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Flying Drones Deliver 3D Printed Personal Portraits To Burning Man Attendees

Flying Drones Deliver 3D Printed Personal Portraits To Burning Man Attendees
culture

Using GPS tracking, festival-goers can get tiny statues of themselves delivered via anaerial robot.

Allie Walker
  • 21 august 2012

It’s a bird! It’s a plane! It’s a… multi-copter unmanned aerial vehicle? When attendees at this year’s Burning Man look up at the sky, they might see a drone hovering over head, ready to drop them a customized, unique souvenir- a 3D printed statue of themselves. The drones won’t randomly track and target festival goers, it’s all part of an interactive art experience by ReAllocate called Project: Blue Sky.

Before looking up to see a UAV, festival-goers will have previously visited ReAllocate’s ‘dome’ to complete the first part of the art experience. At the dome, visitors can interact with a photo booth fitted with Kinect cameras, where with 3D software, their photos will be turned into 3D models. Instead of waiting for the models, attendees can leave the dome with a GPS transponder, free to enjoy other aspects of the festival.

When the statues have finished printing, staff at ReAllocate will load a container hanging from the UAV with the statue and send the drone off for delivery. The drones will locate their individual ‘targets’ with the help of GPS– the person’s GPS transponder will start buzzing and glowing when the drone is above them. The drone will then drop the 3D printed statue, and the recipient can return the transponder to ReAllocate.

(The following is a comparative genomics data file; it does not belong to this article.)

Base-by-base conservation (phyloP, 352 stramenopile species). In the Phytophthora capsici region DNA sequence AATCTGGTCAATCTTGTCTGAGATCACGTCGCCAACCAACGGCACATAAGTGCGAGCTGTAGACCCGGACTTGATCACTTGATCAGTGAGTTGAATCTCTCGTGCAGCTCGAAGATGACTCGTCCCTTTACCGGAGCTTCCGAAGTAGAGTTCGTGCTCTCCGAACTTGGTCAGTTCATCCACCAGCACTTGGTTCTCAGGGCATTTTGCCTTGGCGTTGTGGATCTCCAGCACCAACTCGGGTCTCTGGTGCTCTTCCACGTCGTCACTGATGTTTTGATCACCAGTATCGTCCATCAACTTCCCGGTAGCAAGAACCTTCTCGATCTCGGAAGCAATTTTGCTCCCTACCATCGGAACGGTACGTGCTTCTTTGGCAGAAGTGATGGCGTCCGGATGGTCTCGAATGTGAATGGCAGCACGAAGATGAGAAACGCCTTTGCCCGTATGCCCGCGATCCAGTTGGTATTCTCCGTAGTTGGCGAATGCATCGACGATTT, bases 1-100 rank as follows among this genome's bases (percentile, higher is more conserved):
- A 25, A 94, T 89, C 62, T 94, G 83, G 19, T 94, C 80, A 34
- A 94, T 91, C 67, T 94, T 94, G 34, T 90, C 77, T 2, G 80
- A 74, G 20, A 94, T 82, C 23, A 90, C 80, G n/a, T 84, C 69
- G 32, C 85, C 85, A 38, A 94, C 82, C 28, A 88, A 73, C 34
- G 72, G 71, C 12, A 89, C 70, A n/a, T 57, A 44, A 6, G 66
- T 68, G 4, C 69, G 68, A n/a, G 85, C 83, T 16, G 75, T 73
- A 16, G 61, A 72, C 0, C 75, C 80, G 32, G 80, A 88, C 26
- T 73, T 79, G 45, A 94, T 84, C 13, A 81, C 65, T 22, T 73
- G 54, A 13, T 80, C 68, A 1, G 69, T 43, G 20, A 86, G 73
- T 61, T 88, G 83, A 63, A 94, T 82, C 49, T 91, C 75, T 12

Although an interesting art project, Project: Blue Sky is a launching pad for ReAllocate’s greater large-scale entrepreneurship program, StartUp Country.  The ‘dome’ at Burning Man, which is made of recycled/retro-fitted shipping containers, will travel to economically depressed areas around America in an effort to provide resources and mentoring to local entrepreneurs. Together with experts from ReAllocate’s team of designers, innovators, technologists, and engineers,  the shipping containers will serve as an innovation hub for launching sustainable businesses during a 10 week stay in each community. According to Fast Company, the shipping container will travel first to Oakland to serve as a portable kitchen. Dr. Mike North, the founder of ReAllocate, speaks to the scope of the StartUp Country project in a recent press release:

By bringing together people, curriculum, machinery, and materials, we are fostering social entrepreneurship, innovation and capacity building as local entrepreneurs are coupled with panels of highly skilled volunteer experts.

Watch a video about Project: Blue Sky below:

ReAllocate Project: Blue Sky

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